inCUBAting Capitalism: Manuel Glez. Nogueira
Manuel Glez. Nogueira
About: Manuel qualified as an architect in the European University of Madrid (UEM), and gained an MArch from the Bartlett School of Architecture, UCL in 2015 having being awarded Distinction for both Design and Thesis projects.
In the profesional aspect, he has previously worked for 'Alvarez-Sala' and 'Andrés Perea Arquitecto' design studios in Spain, specialising in sustainability and Zero Energy design projects. He is currently working in Tigg Coll Architects (TCA), a young innovative practice based in west London. Manuel also has a keen interest in academia and has collaborated as an external tutor with UEM, and FADU Universities as well as being invited as a critict to the Architectural Association (AA) Inter 3 final jury.
Apart from expressing a big interest in energy production design and sustainability paradigm he has been exploring the implication of economy and politics in architecture in his final thesis, `inCUBAting capitalism´:
Cuban integrity has been suffering from several political and economic inconsistencies. The economic wealth of the island has been rooted in financial dependence on a major country, producing collateral damage in its national identity.
Although Cuba has been a Communist country since 1959, in May 2014 a sum of $8.7 billion of foreign capital investment was report. Six months later, on 17th December 2014, US President Barack Obama announced the establishment of a closer relationship with the Cuba government and a possibility of lifting the economic embargo. This polemical situation offers the ingredients for a constructive speculation about Havana´s future urban growth. The current controversial evolution of the capital architecture is based on rehabilitation and recreation of fake neo-colonial scenes in order to satisfy tourist expectations. The city is hence losing its architectural meaning and identity by trying to replicate an exaggerated “postcard” image of Havana. However, within the processes of urban planning, a localised zone in Old Havana still seem to be free from the expectations of capital growth.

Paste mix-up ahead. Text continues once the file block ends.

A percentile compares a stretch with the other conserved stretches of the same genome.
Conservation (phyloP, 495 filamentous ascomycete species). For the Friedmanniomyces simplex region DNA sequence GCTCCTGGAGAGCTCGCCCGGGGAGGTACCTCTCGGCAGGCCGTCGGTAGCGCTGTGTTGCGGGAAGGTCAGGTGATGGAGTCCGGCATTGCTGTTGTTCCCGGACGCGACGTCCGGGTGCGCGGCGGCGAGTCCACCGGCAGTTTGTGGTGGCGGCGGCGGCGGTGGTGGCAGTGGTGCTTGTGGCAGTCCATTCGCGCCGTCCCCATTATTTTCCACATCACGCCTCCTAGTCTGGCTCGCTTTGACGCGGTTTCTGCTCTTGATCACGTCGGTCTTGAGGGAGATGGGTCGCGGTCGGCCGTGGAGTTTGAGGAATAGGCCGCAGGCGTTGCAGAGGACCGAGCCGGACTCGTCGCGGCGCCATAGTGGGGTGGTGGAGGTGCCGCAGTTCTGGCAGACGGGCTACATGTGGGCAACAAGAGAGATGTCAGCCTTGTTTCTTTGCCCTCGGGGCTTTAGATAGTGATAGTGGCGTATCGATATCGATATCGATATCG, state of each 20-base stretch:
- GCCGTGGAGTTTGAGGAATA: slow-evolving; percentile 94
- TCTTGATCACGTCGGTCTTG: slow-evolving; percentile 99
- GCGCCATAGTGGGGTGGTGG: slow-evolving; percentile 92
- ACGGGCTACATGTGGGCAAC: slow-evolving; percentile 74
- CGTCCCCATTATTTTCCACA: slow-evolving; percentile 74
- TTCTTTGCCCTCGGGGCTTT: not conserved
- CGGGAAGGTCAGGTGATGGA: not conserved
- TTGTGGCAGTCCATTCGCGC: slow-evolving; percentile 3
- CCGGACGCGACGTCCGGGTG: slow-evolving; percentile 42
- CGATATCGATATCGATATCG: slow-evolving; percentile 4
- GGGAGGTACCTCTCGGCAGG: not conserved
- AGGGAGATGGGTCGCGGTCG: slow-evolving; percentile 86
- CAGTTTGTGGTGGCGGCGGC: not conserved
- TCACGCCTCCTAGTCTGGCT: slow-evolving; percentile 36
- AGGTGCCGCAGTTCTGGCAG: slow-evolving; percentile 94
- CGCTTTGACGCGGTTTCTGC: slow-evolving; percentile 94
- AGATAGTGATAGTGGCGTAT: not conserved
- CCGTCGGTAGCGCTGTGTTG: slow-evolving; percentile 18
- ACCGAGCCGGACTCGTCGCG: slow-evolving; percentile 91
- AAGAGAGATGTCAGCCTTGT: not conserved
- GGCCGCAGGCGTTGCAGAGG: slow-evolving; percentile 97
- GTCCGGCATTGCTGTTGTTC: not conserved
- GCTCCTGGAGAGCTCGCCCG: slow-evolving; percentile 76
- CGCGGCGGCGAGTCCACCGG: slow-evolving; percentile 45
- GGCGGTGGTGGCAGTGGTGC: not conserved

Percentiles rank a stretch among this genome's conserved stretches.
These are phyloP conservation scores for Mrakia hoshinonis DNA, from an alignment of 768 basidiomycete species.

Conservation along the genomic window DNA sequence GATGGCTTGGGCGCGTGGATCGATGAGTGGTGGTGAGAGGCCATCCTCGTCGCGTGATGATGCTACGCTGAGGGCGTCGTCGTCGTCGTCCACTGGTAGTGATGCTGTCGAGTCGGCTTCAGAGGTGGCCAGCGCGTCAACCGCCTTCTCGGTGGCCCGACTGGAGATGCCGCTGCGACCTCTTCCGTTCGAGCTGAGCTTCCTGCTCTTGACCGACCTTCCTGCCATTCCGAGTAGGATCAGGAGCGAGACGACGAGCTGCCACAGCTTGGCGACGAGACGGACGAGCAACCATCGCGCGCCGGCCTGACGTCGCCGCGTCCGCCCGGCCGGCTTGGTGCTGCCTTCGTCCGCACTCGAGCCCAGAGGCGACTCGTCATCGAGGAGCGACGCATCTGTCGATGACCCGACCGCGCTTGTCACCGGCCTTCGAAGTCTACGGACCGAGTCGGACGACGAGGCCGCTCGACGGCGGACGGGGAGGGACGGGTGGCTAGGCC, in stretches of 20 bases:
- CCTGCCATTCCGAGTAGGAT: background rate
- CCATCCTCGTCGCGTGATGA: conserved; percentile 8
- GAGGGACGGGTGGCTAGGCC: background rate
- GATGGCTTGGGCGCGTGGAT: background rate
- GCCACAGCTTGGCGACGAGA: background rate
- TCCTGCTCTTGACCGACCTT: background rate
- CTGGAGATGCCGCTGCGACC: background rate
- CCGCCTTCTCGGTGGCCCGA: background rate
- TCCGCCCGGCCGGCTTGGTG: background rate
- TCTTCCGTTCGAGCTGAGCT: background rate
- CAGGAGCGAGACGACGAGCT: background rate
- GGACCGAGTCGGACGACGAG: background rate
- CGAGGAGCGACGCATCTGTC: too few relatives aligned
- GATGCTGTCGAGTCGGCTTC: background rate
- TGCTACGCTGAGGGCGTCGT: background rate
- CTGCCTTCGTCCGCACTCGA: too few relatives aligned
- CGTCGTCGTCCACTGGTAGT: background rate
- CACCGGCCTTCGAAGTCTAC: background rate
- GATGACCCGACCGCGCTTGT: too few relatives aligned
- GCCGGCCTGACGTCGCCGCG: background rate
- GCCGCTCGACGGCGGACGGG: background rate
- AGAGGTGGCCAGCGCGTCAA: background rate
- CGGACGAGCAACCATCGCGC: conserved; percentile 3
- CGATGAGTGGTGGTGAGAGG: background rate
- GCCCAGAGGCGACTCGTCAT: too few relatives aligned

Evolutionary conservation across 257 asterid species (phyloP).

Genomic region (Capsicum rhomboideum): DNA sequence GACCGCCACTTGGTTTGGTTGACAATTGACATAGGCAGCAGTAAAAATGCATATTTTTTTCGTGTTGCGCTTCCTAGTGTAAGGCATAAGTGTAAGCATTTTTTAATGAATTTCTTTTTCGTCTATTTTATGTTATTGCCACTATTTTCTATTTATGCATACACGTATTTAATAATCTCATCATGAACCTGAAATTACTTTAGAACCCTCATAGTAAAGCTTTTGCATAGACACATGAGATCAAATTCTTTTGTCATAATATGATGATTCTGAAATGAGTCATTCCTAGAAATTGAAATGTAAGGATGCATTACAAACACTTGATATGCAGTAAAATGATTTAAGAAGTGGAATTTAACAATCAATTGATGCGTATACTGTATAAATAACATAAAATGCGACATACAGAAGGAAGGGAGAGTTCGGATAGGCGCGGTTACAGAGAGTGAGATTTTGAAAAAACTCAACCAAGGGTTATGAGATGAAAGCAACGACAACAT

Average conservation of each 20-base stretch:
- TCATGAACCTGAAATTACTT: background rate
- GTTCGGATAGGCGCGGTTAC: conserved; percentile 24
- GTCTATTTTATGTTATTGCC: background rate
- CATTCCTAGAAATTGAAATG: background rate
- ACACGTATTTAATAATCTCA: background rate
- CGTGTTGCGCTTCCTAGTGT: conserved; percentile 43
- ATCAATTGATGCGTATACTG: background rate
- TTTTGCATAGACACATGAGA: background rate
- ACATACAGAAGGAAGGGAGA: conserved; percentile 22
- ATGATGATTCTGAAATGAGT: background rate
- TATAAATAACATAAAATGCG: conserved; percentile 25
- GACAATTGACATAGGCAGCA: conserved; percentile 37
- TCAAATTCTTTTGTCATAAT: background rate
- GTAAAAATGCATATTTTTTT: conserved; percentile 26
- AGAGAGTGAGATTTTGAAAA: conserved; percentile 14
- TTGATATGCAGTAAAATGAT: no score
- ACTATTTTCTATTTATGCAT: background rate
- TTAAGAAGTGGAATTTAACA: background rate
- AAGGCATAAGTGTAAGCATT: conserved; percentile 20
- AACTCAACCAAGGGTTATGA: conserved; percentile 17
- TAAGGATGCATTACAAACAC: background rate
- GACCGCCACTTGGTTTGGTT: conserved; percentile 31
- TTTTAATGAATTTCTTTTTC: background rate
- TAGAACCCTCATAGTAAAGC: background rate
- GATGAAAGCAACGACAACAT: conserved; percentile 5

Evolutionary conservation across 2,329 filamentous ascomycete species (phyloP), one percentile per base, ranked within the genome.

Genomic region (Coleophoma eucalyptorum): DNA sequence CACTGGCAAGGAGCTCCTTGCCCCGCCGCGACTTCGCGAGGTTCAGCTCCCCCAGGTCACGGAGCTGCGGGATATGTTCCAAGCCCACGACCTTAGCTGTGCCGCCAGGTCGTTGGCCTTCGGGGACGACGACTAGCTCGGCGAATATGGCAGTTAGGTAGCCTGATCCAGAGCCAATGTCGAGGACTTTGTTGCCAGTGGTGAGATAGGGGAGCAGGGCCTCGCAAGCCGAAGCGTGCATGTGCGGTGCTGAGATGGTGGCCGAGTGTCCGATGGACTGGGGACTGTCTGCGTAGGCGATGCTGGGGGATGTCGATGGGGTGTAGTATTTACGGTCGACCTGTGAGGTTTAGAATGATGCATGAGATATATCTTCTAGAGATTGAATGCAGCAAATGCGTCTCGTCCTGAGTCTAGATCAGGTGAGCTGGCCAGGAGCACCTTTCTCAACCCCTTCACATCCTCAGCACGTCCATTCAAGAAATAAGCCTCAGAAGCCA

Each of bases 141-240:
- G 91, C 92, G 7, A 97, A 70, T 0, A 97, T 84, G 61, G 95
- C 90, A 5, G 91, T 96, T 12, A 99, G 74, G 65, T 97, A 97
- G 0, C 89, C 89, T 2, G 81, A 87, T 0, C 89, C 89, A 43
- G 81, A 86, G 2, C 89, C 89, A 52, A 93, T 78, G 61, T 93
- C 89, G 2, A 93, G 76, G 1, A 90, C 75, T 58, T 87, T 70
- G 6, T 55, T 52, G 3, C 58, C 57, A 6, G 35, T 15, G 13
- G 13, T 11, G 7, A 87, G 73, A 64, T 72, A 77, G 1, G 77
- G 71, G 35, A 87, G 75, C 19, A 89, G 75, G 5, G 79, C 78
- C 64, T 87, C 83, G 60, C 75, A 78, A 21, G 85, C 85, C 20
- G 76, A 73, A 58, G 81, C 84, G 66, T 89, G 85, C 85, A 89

This identified area can function as a core for Cuban identity preservation, evolving against the new globalised Havana elsewhere in the city centres. Urban density can be radically increased in this self-manage Cuban community due to the foreign demand for housing rental within the heavy touristic areas. O´Reilly Street, one of the most historic commercial routes, adjoins the south of this protected region, creating a tension edge between the two regimes. Through controlled foreign investment, renewed commercial activities will be re-introduced into the ground level of this street, forcing the pushing up of the displaced living floors above the newly profitable commercial programs, provoking a physical barrier in the vertical axis.
Ones the Cuban government has increased and repaired its national economy, it will be ready to explore its social values in an effective manner through a new Re-Evolution based on providing a genuinely independence economic system. Local management processes, social education provision, and more sustainable agricultural practices will help to establish a self-sufficient socioeconomic model that contributes to citizens’ living standards. The architectural aspect in this initiative will start by pushing back from the boundary of the ‘virgin’ core in Old Havana, reconquering the land lost through the spread of foreign trade. This reclaiming of Cuban identity will be reflected in the recovery of street life, with O’Reilly Street as the first location for agro-education platforms between its facades, providing new public spaces and additional food supplies for the neighbourhood. The architectural elements will reinforce the narrative of materializing the social aspect of Cuban identity as well as emphasizing the poetry of the State feeding Cuban new generations.